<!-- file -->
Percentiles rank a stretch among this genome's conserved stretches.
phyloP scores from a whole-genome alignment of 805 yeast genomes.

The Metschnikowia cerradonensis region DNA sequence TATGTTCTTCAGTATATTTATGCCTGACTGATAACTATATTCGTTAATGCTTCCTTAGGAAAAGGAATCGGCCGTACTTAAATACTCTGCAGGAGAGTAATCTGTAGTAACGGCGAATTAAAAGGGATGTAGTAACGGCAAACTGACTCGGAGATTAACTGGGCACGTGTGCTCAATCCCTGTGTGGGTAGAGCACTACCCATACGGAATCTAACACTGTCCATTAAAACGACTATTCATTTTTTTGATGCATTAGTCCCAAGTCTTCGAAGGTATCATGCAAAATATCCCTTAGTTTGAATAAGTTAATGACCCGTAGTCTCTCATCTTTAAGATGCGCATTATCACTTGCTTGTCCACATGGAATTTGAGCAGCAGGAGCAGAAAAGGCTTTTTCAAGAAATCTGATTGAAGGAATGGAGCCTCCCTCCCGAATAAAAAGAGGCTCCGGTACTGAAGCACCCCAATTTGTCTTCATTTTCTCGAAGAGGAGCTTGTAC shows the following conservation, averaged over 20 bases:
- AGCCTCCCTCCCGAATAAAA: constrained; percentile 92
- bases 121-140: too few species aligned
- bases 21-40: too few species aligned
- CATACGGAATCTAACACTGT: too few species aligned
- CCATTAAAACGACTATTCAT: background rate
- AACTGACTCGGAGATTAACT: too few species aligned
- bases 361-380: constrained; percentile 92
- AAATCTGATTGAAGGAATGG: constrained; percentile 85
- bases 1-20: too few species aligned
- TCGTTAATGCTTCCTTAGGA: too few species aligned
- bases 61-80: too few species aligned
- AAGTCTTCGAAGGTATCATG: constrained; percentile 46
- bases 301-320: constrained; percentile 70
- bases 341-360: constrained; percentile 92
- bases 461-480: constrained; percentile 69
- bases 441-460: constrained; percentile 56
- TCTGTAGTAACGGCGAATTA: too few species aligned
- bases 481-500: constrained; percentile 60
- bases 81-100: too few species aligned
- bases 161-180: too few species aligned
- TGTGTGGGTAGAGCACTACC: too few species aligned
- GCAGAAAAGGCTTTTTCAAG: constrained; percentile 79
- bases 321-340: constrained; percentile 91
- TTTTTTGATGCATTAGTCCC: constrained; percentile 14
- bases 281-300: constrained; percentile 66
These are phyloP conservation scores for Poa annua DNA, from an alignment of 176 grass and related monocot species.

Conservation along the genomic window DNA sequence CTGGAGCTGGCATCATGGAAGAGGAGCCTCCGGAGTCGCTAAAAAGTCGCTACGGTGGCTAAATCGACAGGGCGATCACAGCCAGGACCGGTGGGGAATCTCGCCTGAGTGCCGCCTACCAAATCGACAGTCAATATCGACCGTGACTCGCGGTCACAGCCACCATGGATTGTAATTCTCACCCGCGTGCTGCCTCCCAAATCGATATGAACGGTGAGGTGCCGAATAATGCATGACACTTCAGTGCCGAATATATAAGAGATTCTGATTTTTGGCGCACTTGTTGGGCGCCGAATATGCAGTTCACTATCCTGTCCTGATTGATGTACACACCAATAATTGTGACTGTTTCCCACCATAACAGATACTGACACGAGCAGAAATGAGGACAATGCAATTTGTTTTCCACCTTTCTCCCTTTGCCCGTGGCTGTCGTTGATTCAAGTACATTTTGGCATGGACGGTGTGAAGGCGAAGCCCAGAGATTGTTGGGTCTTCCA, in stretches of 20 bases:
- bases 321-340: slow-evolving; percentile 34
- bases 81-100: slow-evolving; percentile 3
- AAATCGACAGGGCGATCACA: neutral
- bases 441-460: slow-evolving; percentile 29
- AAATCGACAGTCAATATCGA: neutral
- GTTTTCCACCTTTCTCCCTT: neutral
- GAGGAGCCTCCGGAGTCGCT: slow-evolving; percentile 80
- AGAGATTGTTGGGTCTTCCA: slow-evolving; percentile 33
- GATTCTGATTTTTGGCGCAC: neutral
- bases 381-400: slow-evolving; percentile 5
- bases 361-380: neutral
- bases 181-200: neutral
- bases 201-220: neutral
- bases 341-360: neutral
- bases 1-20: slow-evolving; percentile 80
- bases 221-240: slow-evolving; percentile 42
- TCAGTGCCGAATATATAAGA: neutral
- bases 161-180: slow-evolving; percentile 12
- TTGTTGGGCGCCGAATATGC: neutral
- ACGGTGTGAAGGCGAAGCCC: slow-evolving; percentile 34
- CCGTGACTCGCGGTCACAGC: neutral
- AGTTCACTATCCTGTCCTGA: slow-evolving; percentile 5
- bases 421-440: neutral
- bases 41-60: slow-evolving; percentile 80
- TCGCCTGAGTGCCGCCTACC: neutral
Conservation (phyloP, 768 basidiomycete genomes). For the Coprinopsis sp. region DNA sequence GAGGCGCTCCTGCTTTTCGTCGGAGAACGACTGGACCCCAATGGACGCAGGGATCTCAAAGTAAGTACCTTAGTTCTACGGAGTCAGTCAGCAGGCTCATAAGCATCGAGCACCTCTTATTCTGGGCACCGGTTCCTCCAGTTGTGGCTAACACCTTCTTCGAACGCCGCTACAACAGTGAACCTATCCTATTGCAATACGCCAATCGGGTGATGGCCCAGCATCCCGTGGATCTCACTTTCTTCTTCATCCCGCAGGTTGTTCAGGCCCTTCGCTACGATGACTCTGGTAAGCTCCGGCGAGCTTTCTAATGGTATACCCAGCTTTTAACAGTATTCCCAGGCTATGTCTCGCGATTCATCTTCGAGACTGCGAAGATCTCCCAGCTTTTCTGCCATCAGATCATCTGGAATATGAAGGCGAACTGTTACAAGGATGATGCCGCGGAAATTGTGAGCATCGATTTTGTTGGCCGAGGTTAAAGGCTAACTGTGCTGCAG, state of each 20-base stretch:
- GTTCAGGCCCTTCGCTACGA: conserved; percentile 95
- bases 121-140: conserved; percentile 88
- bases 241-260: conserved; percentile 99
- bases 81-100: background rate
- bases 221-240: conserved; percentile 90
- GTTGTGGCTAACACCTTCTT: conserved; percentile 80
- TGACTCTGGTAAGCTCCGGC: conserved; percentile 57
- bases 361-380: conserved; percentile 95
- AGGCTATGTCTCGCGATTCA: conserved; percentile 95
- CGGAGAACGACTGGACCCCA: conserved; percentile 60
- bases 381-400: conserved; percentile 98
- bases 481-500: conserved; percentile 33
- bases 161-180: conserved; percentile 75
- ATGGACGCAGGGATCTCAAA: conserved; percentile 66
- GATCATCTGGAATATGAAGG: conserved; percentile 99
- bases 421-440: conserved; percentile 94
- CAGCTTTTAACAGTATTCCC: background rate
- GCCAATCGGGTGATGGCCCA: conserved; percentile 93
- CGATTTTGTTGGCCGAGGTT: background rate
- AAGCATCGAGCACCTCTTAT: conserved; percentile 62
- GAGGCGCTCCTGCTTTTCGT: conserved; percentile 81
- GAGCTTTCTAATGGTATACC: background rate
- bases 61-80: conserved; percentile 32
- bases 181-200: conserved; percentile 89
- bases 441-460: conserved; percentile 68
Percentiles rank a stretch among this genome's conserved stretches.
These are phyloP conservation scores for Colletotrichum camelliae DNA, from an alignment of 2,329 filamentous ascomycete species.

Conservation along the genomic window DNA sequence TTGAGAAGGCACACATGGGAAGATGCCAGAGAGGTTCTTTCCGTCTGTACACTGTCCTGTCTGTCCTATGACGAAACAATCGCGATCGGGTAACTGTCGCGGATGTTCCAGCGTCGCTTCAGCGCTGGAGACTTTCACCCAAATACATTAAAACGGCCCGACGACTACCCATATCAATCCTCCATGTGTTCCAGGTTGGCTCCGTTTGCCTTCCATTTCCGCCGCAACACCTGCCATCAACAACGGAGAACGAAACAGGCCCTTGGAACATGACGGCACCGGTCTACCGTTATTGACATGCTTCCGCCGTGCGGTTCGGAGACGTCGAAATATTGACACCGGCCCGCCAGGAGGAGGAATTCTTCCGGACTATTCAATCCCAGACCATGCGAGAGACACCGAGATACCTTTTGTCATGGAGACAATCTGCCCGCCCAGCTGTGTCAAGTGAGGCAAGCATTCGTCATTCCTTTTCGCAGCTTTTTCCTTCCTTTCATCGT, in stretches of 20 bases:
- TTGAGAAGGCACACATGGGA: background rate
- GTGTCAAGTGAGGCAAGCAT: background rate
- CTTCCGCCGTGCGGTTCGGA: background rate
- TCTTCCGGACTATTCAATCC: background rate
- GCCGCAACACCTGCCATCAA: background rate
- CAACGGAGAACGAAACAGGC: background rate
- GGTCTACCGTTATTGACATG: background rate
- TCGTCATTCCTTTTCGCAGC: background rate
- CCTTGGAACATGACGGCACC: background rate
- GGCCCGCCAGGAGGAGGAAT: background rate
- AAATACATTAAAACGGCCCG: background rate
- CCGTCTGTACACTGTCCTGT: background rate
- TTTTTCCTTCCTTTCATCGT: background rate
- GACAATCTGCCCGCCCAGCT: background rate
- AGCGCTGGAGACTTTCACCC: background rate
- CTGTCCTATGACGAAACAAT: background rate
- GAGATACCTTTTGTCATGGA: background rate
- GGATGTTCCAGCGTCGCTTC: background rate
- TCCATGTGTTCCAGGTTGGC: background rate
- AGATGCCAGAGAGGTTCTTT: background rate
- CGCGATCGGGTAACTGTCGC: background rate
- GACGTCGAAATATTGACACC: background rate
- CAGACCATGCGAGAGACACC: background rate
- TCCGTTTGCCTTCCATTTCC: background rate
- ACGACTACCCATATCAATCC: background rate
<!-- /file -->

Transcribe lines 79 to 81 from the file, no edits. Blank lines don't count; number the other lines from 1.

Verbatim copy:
- bases 61-80: conserved; percentile 32
- bases 181-200: conserved; percentile 89
- bases 441-460: conserved; percentile 68